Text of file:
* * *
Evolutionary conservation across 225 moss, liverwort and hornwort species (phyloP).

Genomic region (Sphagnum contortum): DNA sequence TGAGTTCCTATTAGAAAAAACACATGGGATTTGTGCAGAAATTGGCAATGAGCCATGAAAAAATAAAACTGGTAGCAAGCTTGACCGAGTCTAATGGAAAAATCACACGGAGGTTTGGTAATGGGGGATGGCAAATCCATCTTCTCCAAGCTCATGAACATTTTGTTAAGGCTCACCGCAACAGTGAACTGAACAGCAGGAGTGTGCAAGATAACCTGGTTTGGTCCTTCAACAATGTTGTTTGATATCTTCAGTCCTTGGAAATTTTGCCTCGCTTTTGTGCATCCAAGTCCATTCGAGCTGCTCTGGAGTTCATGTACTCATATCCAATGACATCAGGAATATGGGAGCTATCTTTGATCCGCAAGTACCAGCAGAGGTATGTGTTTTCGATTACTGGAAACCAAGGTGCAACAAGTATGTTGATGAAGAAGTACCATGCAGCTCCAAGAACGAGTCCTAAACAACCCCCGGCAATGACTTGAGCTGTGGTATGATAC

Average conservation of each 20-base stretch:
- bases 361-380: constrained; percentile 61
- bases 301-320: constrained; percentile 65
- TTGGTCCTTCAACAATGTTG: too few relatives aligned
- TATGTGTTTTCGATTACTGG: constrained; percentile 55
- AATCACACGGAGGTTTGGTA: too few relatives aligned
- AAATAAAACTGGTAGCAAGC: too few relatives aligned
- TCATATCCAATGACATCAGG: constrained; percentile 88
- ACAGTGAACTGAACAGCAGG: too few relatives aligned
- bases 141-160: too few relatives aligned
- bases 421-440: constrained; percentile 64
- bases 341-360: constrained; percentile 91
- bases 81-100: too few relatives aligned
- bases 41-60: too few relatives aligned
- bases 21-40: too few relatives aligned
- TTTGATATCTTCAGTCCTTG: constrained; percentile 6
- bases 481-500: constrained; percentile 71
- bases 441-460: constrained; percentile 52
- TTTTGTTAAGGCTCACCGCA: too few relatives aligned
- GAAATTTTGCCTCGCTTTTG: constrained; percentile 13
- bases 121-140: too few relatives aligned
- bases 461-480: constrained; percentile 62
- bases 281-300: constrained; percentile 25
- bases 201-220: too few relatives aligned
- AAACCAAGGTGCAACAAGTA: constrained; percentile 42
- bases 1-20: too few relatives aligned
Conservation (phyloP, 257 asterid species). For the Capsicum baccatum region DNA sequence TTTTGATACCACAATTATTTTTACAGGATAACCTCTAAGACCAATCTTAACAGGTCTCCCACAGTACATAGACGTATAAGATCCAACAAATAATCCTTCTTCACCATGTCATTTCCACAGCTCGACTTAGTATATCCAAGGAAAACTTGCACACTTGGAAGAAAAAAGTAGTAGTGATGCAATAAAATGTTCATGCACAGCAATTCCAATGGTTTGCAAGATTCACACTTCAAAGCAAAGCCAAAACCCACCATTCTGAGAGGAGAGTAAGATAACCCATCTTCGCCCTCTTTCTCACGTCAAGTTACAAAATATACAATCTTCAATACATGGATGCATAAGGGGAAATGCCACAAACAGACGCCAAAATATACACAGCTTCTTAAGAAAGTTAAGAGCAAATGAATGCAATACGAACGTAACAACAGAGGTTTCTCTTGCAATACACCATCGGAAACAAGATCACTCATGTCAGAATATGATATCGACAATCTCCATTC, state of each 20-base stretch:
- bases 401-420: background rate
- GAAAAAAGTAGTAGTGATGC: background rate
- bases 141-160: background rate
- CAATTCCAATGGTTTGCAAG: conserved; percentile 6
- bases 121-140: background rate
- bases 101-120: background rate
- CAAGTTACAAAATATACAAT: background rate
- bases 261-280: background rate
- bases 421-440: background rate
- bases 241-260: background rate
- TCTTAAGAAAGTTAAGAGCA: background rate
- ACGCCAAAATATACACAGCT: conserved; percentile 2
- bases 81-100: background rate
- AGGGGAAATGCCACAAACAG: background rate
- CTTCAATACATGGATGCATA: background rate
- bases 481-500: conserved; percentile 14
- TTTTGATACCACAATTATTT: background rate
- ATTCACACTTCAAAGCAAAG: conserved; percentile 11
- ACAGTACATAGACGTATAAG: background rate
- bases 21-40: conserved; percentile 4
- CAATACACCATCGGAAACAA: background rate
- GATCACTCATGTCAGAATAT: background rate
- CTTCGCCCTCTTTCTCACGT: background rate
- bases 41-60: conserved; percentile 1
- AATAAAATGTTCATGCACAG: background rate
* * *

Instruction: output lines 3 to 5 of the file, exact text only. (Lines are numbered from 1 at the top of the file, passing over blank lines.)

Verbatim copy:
Average conservation of each 20-base stretch:
- bases 361-380: constrained; percentile 61
- bases 301-320: constrained; percentile 65